Fortunately, the solutions to this problem are not only simple; they are popular. To put it plainly, America’s lawmakers must act to make work pay and to make it easier to pay workers. Here are four ways to get started:

1. Raise the minimum wage.

Lawmakers have allowed the minimum wage to fall from its peak in 1968 — $10.79 in 2015 dollars — to $7.25 today, even as the productivity of American workers has more than doubled. By increasing the minimum wage to $11, we would increase the earnings of those most likely to spend them, thus boosting the economy, and create upward pressure on wages even for those who make above the minimum. This higher minimum wage should also be indexed to inflation so that gridlock or laziness in Washington will no longer be the cause of falling wages.

2. Flatten the payroll tax for employees. Reduce it for employers.

Today, to fund Social Security and Medicare, lower- and middle-income earners are taxed proportionally higher than the wealthiest earners, who don’t have to pay taxes on any income earned over $118,500. Furthermore, employers have to match these payments. To increase the value of work, the payroll tax rate (currently 7.65 percent) should be lowered and the $118,500 income cap should be removed, giving 85% of workers a tax cut, while broadening the payroll tax base to offset the lower rate. To make it easier for businesses to pay employees a higher minimum wage, employers should be exempted from paying any payroll taxes on each employee’s first $22,880 worth of wages (equivalent to a full year worth of work at an $11 minimum wage). This floor would then be recurrently adjusted for inflation.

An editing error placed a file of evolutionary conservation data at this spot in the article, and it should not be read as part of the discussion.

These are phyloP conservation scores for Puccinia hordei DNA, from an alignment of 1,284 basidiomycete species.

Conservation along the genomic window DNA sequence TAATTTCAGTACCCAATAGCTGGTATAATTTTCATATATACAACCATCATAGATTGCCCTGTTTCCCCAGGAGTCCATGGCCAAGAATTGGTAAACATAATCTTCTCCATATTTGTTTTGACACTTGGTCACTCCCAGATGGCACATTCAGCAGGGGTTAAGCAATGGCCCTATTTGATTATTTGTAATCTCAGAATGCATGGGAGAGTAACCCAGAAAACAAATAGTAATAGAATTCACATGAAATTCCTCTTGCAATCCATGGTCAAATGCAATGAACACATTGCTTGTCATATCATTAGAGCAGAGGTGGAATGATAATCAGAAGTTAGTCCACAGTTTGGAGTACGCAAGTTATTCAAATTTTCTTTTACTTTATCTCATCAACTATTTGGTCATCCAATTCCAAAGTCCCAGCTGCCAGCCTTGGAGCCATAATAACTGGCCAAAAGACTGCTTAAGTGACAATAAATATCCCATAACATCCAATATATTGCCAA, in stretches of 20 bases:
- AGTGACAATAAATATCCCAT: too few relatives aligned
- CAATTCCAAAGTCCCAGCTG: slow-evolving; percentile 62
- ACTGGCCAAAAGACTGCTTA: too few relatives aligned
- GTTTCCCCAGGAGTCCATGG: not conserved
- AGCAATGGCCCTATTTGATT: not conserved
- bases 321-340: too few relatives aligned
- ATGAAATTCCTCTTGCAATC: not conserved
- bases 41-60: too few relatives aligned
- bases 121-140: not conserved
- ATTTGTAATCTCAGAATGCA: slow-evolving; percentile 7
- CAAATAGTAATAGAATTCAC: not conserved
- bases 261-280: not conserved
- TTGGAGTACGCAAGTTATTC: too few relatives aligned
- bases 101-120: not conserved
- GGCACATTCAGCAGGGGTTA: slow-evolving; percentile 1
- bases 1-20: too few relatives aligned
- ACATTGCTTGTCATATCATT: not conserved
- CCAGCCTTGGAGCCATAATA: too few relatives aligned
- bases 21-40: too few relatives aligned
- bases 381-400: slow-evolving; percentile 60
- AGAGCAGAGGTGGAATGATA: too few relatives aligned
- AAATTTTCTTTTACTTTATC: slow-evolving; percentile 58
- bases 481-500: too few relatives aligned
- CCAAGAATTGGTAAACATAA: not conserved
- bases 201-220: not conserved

3. Eliminate inefficient tax privileges.

To cover the tax revenue gap from the reduced employer payroll tax, Lawmakers should eliminate a slew of inefficient tax privileges. For instance, those who flip houses, trade stocks, or collect dividend checks pay lower tax rates on their earnings than those who are paid via salaries or hourly wages. Also, people who buy more expensive houses and take on bigger mortgages have their taxes reduced in proportion to the larger interest payments they make. For every such inefficient tax privilege we provide, money is lost that could be used to reduce taxes for all workers. Also, privileges such as these have long served to dis-incentivize wages and salaries relative to investment income. By eliminating them, we reaffirm a common-sense principle: that a dollar earned should be treated the same regardless of how it’s earned.